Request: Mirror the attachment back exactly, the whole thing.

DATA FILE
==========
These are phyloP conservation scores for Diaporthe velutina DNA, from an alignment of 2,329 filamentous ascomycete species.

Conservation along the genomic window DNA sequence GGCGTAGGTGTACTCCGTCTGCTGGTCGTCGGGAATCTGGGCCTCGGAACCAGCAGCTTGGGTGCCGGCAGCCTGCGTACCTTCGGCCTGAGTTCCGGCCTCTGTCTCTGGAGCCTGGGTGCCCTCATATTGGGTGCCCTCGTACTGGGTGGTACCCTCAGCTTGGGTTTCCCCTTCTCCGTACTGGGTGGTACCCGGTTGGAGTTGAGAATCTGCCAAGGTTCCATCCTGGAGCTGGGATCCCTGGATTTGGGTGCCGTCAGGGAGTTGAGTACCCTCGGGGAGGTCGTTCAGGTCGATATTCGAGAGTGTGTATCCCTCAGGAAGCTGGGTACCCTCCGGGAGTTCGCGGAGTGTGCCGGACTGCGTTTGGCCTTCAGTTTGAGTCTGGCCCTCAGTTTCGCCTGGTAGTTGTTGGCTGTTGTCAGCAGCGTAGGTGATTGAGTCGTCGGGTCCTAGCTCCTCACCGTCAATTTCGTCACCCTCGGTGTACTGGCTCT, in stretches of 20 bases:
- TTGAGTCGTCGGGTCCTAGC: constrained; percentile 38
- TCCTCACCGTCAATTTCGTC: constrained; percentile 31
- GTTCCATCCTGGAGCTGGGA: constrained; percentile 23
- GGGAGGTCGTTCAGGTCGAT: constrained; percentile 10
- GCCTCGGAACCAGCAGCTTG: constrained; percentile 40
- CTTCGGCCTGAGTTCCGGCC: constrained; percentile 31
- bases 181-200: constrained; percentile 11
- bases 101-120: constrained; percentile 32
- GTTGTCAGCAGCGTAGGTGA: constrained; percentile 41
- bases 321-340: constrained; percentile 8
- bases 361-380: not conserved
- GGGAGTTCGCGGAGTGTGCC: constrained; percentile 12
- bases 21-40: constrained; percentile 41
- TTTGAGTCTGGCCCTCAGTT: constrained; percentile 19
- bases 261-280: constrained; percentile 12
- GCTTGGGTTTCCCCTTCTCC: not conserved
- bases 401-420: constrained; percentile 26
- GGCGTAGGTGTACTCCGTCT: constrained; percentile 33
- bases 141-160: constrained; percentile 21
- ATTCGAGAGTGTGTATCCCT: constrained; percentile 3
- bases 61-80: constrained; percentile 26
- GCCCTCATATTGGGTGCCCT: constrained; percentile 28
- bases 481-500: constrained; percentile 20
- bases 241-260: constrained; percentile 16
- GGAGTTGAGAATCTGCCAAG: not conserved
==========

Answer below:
These are phyloP conservation scores for Diaporthe velutina DNA, from an alignment of 2,329 filamentous ascomycete species.

Conservation along the genomic window DNA sequence GGCGTAGGTGTACTCCGTCTGCTGGTCGTCGGGAATCTGGGCCTCGGAACCAGCAGCTTGGGTGCCGGCAGCCTGCGTACCTTCGGCCTGAGTTCCGGCCTCTGTCTCTGGAGCCTGGGTGCCCTCATATTGGGTGCCCTCGTACTGGGTGGTACCCTCAGCTTGGGTTTCCCCTTCTCCGTACTGGGTGGTACCCGGTTGGAGTTGAGAATCTGCCAAGGTTCCATCCTGGAGCTGGGATCCCTGGATTTGGGTGCCGTCAGGGAGTTGAGTACCCTCGGGGAGGTCGTTCAGGTCGATATTCGAGAGTGTGTATCCCTCAGGAAGCTGGGTACCCTCCGGGAGTTCGCGGAGTGTGCCGGACTGCGTTTGGCCTTCAGTTTGAGTCTGGCCCTCAGTTTCGCCTGGTAGTTGTTGGCTGTTGTCAGCAGCGTAGGTGATTGAGTCGTCGGGTCCTAGCTCCTCACCGTCAATTTCGTCACCCTCGGTGTACTGGCTCT, in stretches of 20 bases:
- TTGAGTCGTCGGGTCCTAGC: constrained; percentile 38
- TCCTCACCGTCAATTTCGTC: constrained; percentile 31
- GTTCCATCCTGGAGCTGGGA: constrained; percentile 23
- GGGAGGTCGTTCAGGTCGAT: constrained; percentile 10
- GCCTCGGAACCAGCAGCTTG: constrained; percentile 40
- CTTCGGCCTGAGTTCCGGCC: constrained; percentile 31
- bases 181-200: constrained; percentile 11
- bases 101-120: constrained; percentile 32
- GTTGTCAGCAGCGTAGGTGA: constrained; percentile 41
- bases 321-340: constrained; percentile 8
- bases 361-380: not conserved
- GGGAGTTCGCGGAGTGTGCC: constrained; percentile 12
- bases 21-40: constrained; percentile 41
- TTTGAGTCTGGCCCTCAGTT: constrained; percentile 19
- bases 261-280: constrained; percentile 12
- GCTTGGGTTTCCCCTTCTCC: not conserved
- bases 401-420: constrained; percentile 26
- GGCGTAGGTGTACTCCGTCT: constrained; percentile 33
- bases 141-160: constrained; percentile 21
- ATTCGAGAGTGTGTATCCCT: constrained; percentile 3
- bases 61-80: constrained; percentile 26
- GCCCTCATATTGGGTGCCCT: constrained; percentile 28
- bases 481-500: constrained; percentile 20
- bases 241-260: constrained; percentile 16
- GGAGTTGAGAATCTGCCAAG: not conserved